Patriotic households everywhere will be flying the flag for The Queen on 21st April as Her Majesty celebrates her 92nd birthday. The Queen normally celebrates her special day privately, although the event is marked by gun salutes held at midday in Central London and other gun salutes around the capital at Hyde Park, Windsor Great Park and the Tower of London. This year, there will also be a special musical celebration at the Royal Albert Hall. We’re raising a glass to the Queen as she cuts her birthday cake, so come and join us for some royal vocabulary!
The Queen’s two birthdays
The Queen actually has two birthdays each year. Her real birthday is on 21st April and her official birthday is traditionally celebrated on the third Saturday in June.
This tradition was started by George II in 1748 whose birthday was in November and so, due to winter weather, decided to celebrate officially in the summer.
The Sovereign’s official birthday is when the country marks the event in a spectacular day of celebration, called the Trooping of the Colour. Throughout history this has normally been in the summer to improve the likelihood of good weather.
The Queen’s birthday celebrations
On the 92nd birthday of Elizabeth II royal fans will be celebrating the occasion with street parties and other fun activities to honour one of the most regal events of the year!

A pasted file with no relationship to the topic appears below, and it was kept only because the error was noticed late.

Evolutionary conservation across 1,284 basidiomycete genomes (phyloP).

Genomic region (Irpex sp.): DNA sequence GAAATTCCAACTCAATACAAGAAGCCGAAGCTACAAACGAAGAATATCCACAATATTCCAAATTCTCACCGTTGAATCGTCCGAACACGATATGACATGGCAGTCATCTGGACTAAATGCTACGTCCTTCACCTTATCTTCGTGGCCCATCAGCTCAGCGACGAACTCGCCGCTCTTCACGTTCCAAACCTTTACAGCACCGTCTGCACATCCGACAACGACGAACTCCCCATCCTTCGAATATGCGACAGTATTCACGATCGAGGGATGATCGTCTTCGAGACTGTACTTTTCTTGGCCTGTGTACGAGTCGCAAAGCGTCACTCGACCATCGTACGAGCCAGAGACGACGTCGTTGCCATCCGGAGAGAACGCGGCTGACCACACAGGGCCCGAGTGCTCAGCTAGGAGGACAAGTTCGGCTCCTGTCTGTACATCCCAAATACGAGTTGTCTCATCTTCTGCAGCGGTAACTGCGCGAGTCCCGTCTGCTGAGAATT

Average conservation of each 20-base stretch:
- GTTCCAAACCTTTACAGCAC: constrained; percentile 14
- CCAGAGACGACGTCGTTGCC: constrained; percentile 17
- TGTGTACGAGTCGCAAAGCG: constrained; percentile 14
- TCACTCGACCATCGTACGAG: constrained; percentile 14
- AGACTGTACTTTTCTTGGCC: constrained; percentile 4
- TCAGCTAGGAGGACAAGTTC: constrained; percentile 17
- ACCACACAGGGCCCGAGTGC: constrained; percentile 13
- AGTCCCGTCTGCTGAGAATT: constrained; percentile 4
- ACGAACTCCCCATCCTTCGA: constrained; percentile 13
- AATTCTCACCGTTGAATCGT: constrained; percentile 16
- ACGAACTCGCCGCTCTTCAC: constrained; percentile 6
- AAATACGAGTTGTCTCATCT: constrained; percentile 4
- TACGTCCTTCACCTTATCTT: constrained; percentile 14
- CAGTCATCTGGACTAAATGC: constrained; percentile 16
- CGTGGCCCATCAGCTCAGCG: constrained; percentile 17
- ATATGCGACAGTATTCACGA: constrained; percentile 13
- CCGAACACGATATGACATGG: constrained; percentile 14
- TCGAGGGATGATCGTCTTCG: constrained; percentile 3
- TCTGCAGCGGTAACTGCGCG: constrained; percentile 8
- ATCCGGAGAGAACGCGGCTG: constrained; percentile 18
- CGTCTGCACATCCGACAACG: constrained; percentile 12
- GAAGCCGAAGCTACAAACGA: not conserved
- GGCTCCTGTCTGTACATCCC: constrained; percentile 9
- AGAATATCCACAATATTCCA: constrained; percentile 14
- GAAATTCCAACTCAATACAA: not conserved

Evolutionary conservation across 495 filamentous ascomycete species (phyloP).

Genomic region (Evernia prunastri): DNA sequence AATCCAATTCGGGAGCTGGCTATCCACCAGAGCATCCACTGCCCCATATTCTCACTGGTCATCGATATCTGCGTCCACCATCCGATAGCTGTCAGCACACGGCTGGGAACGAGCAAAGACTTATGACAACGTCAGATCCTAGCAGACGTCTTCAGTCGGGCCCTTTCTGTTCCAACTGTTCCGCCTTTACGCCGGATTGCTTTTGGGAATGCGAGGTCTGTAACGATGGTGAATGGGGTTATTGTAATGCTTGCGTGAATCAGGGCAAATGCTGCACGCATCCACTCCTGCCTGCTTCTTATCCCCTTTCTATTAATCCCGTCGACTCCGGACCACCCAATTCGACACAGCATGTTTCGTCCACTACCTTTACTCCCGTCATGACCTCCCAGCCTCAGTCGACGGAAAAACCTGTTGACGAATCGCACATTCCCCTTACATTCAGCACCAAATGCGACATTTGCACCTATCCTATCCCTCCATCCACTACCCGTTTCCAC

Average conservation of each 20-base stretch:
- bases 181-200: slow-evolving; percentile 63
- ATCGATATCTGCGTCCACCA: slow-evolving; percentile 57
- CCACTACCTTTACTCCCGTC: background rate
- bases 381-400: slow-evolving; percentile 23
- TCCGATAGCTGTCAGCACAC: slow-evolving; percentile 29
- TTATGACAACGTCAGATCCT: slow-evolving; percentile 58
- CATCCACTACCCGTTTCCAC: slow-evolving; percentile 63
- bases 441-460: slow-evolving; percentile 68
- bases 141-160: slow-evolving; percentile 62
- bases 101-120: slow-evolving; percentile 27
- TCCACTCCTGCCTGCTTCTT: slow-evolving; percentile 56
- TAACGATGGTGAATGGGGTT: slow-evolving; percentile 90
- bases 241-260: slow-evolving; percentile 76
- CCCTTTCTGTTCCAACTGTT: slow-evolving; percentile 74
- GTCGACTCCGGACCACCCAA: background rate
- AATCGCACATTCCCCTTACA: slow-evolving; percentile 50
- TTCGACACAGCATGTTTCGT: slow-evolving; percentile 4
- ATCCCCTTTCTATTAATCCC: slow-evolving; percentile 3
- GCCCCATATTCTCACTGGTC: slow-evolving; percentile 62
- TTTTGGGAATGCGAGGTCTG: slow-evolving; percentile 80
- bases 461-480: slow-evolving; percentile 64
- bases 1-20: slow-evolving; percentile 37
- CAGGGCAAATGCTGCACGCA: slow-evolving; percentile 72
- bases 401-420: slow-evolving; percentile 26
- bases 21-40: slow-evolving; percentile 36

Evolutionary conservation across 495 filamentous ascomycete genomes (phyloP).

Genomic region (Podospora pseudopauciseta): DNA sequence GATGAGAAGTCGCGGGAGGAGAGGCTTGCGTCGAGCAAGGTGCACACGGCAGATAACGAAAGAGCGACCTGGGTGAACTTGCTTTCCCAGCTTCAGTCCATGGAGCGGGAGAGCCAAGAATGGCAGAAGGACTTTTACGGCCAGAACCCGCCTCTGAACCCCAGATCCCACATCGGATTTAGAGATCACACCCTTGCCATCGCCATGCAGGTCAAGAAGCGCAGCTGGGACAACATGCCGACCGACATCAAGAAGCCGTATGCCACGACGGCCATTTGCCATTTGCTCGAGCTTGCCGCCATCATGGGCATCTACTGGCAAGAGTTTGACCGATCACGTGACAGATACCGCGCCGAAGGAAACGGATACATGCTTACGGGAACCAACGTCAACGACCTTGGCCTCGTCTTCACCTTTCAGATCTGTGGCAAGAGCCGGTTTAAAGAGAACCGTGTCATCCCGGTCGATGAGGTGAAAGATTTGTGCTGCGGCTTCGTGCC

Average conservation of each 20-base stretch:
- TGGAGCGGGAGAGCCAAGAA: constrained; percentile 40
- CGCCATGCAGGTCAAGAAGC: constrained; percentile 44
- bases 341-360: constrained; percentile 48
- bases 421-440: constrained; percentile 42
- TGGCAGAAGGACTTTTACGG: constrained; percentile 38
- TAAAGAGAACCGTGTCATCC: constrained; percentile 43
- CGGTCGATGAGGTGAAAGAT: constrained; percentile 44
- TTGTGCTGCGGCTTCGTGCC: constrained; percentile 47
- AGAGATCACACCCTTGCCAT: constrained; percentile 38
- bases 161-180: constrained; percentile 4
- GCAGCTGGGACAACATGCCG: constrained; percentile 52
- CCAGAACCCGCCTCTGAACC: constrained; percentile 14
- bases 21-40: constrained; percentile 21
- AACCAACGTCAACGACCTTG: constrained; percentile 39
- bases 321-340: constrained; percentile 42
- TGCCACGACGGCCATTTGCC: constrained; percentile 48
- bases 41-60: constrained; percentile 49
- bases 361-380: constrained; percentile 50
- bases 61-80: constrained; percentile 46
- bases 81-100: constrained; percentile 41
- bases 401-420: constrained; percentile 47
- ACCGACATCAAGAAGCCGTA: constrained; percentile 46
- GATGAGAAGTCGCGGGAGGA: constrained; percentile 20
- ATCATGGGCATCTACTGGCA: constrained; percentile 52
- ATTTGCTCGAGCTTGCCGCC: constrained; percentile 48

The year before last saw a huge celebration as the Queen turned 90. The Queen visited the Royal Mail Windsor delivery office to mark the 500th anniversary of the Postal Service. She also visited Alexandra Gardens later in the day for a ceremony to officially open the new Bandstand.
On her 90th birthday, the Queen and the Duke of Edinburgh walked from Windsor Castle towards the Statute of Queen Victoria at the foot of Castle Hill, where Her Majesty unveiled a plaque marking the Queen’s Walkway.
The Queen’s Walkway is a special walking route around Windsor. It is four miles long and commemorates the Queen’s long reign.
In the evening, the Queen lit a beacon and viewed two further beacons being lit along Long Walk and at Copper Horse. In total, there were an incredible 900 beacons lit across the country to mark the Queen’s 90th birthday with many beacon-lighting events taking place.
The Queen’s birthday this year is set to be a much quieter affair. However, all patriotic people will still enjoy celebrating the special day by having a special meal, going out for a drink or simply singing the national anthem!
There is also set to be an extra special celebration for the Queen’s birthday this year…
A musical celebration at the Royal Albert Hall
For the Queen’s 92nd birthday this year, plans have been made by the Royal Commonwealth Society for a night of music and song at the Royal Albert Hall.
The evening will showcase contemporary music from artists from the commonwealth, including Sting, Kylie Minogue, Ladysmith Black Mambazo and the BBC Concert Orchestra. The concert will be broadcast live on BBC One and BBC Radio 2.
The special musical celebration will take place following the Commonwealth Heads of Government Meeting (CHOGM), which is set to take place in London between 16th and 20th April. The summit will be attended by the leaders of all 53 Commonwealth members to discuss global issues.
The Queen will then host a dinner at Buckingham Palace before the Leaders’ Retreat at Windsor Castle.
Royal vocabulary for EFL lessons
For all EFL students, the Queen’s birthday is a good time to think about all that royal vocabulary. So settle down onto your throne, grab your crown, crack open a bottle of the most expensive Champagne you can find – and let’s go!